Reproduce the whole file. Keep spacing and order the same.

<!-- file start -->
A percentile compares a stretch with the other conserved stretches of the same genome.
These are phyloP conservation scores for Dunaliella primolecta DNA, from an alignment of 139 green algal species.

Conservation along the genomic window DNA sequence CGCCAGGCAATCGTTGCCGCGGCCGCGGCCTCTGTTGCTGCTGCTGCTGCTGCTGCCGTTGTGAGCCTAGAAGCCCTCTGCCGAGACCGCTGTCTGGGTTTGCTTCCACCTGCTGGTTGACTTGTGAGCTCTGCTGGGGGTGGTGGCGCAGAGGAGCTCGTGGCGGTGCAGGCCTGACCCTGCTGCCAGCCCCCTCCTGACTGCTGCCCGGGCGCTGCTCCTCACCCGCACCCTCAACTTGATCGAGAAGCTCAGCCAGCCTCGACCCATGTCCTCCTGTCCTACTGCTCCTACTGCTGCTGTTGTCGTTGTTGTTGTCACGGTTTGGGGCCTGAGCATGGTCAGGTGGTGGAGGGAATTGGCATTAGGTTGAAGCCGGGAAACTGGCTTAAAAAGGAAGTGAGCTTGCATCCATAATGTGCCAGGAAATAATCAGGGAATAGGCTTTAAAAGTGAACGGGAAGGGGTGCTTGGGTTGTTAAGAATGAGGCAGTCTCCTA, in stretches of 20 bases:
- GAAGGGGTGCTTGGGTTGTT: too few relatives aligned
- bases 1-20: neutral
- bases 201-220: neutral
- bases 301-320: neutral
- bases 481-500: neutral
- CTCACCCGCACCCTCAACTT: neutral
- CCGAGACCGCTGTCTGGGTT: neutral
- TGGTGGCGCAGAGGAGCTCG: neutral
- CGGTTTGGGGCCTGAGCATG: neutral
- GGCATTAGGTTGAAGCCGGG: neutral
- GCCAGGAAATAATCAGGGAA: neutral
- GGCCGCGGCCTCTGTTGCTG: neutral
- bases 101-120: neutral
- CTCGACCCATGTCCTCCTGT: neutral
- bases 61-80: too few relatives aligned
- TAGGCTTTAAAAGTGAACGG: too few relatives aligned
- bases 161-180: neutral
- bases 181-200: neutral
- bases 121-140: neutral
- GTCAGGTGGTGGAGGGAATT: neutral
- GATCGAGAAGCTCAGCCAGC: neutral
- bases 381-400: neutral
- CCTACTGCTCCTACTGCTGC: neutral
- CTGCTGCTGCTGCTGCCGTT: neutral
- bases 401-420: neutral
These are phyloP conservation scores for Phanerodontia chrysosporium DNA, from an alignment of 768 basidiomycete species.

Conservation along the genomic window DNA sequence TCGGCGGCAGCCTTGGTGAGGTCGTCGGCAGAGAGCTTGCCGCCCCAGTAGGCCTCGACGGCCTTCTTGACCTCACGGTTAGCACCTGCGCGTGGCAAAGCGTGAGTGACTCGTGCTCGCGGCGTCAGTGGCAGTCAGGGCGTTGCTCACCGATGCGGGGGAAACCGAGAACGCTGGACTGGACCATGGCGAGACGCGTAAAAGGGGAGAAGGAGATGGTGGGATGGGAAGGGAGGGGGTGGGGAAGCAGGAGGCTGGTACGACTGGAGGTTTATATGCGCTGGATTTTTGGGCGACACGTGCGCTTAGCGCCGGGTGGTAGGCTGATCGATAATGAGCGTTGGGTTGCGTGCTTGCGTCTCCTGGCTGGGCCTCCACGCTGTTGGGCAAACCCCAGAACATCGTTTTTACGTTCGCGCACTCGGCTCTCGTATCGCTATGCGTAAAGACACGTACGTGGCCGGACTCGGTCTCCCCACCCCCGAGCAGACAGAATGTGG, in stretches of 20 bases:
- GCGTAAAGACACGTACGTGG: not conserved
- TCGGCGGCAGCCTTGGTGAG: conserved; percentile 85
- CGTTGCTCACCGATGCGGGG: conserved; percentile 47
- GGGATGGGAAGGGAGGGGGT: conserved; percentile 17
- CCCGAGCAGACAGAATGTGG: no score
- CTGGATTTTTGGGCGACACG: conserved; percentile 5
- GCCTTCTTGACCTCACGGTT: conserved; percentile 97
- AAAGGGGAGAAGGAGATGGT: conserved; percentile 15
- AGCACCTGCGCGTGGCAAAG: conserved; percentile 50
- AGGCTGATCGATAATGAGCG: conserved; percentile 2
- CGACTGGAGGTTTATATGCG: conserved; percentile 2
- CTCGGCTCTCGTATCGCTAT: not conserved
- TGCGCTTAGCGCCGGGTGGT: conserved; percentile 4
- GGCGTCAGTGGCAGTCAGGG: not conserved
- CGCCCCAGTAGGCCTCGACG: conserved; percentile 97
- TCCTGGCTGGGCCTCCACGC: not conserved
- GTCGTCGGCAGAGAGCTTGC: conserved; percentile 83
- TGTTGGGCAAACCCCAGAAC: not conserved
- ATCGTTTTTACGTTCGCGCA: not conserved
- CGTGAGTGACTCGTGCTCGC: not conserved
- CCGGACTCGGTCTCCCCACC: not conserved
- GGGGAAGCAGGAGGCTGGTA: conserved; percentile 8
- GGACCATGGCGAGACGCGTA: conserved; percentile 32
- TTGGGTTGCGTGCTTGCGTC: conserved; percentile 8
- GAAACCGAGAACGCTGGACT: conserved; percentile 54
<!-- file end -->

A percentile compares a stretch with the other conserved stretches of the same genome.
These are phyloP conservation scores for Dunaliella primolecta DNA, from an alignment of 139 green algal species.

Conservation along the genomic window DNA sequence CGCCAGGCAATCGTTGCCGCGGCCGCGGCCTCTGTTGCTGCTGCTGCTGCTGCTGCCGTTGTGAGCCTAGAAGCCCTCTGCCGAGACCGCTGTCTGGGTTTGCTTCCACCTGCTGGTTGACTTGTGAGCTCTGCTGGGGGTGGTGGCGCAGAGGAGCTCGTGGCGGTGCAGGCCTGACCCTGCTGCCAGCCCCCTCCTGACTGCTGCCCGGGCGCTGCTCCTCACCCGCACCCTCAACTTGATCGAGAAGCTCAGCCAGCCTCGACCCATGTCCTCCTGTCCTACTGCTCCTACTGCTGCTGTTGTCGTTGTTGTTGTCACGGTTTGGGGCCTGAGCATGGTCAGGTGGTGGAGGGAATTGGCATTAGGTTGAAGCCGGGAAACTGGCTTAAAAAGGAAGTGAGCTTGCATCCATAATGTGCCAGGAAATAATCAGGGAATAGGCTTTAAAAGTGAACGGGAAGGGGTGCTTGGGTTGTTAAGAATGAGGCAGTCTCCTA, in stretches of 20 bases:
- GAAGGGGTGCTTGGGTTGTT: too few relatives aligned
- bases 1-20: neutral
- bases 201-220: neutral
- bases 301-320: neutral
- bases 481-500: neutral
- CTCACCCGCACCCTCAACTT: neutral
- CCGAGACCGCTGTCTGGGTT: neutral
- TGGTGGCGCAGAGGAGCTCG: neutral
- CGGTTTGGGGCCTGAGCATG: neutral
- GGCATTAGGTTGAAGCCGGG: neutral
- GCCAGGAAATAATCAGGGAA: neutral
- GGCCGCGGCCTCTGTTGCTG: neutral
- bases 101-120: neutral
- CTCGACCCATGTCCTCCTGT: neutral
- bases 61-80: too few relatives aligned
- TAGGCTTTAAAAGTGAACGG: too few relatives aligned
- bases 161-180: neutral
- bases 181-200: neutral
- bases 121-140: neutral
- GTCAGGTGGTGGAGGGAATT: neutral
- GATCGAGAAGCTCAGCCAGC: neutral
- bases 381-400: neutral
- CCTACTGCTCCTACTGCTGC: neutral
- CTGCTGCTGCTGCTGCCGTT: neutral
- bases 401-420: neutral
These are phyloP conservation scores for Phanerodontia chrysosporium DNA, from an alignment of 768 basidiomycete species.

Conservation along the genomic window DNA sequence TCGGCGGCAGCCTTGGTGAGGTCGTCGGCAGAGAGCTTGCCGCCCCAGTAGGCCTCGACGGCCTTCTTGACCTCACGGTTAGCACCTGCGCGTGGCAAAGCGTGAGTGACTCGTGCTCGCGGCGTCAGTGGCAGTCAGGGCGTTGCTCACCGATGCGGGGGAAACCGAGAACGCTGGACTGGACCATGGCGAGACGCGTAAAAGGGGAGAAGGAGATGGTGGGATGGGAAGGGAGGGGGTGGGGAAGCAGGAGGCTGGTACGACTGGAGGTTTATATGCGCTGGATTTTTGGGCGACACGTGCGCTTAGCGCCGGGTGGTAGGCTGATCGATAATGAGCGTTGGGTTGCGTGCTTGCGTCTCCTGGCTGGGCCTCCACGCTGTTGGGCAAACCCCAGAACATCGTTTTTACGTTCGCGCACTCGGCTCTCGTATCGCTATGCGTAAAGACACGTACGTGGCCGGACTCGGTCTCCCCACCCCCGAGCAGACAGAATGTGG, in stretches of 20 bases:
- GCGTAAAGACACGTACGTGG: not conserved
- TCGGCGGCAGCCTTGGTGAG: conserved; percentile 85
- CGTTGCTCACCGATGCGGGG: conserved; percentile 47
- GGGATGGGAAGGGAGGGGGT: conserved; percentile 17
- CCCGAGCAGACAGAATGTGG: no score
- CTGGATTTTTGGGCGACACG: conserved; percentile 5
- GCCTTCTTGACCTCACGGTT: conserved; percentile 97
- AAAGGGGAGAAGGAGATGGT: conserved; percentile 15
- AGCACCTGCGCGTGGCAAAG: conserved; percentile 50
- AGGCTGATCGATAATGAGCG: conserved; percentile 2
- CGACTGGAGGTTTATATGCG: conserved; percentile 2
- CTCGGCTCTCGTATCGCTAT: not conserved
- TGCGCTTAGCGCCGGGTGGT: conserved; percentile 4
- GGCGTCAGTGGCAGTCAGGG: not conserved
- CGCCCCAGTAGGCCTCGACG: conserved; percentile 97
- TCCTGGCTGGGCCTCCACGC: not conserved
- GTCGTCGGCAGAGAGCTTGC: conserved; percentile 83
- TGTTGGGCAAACCCCAGAAC: not conserved
- ATCGTTTTTACGTTCGCGCA: not conserved
- CGTGAGTGACTCGTGCTCGC: not conserved
- CCGGACTCGGTCTCCCCACC: not conserved
- GGGGAAGCAGGAGGCTGGTA: conserved; percentile 8
- GGACCATGGCGAGACGCGTA: conserved; percentile 32
- TTGGGTTGCGTGCTTGCGTC: conserved; percentile 8
- GAAACCGAGAACGCTGGACT: conserved; percentile 54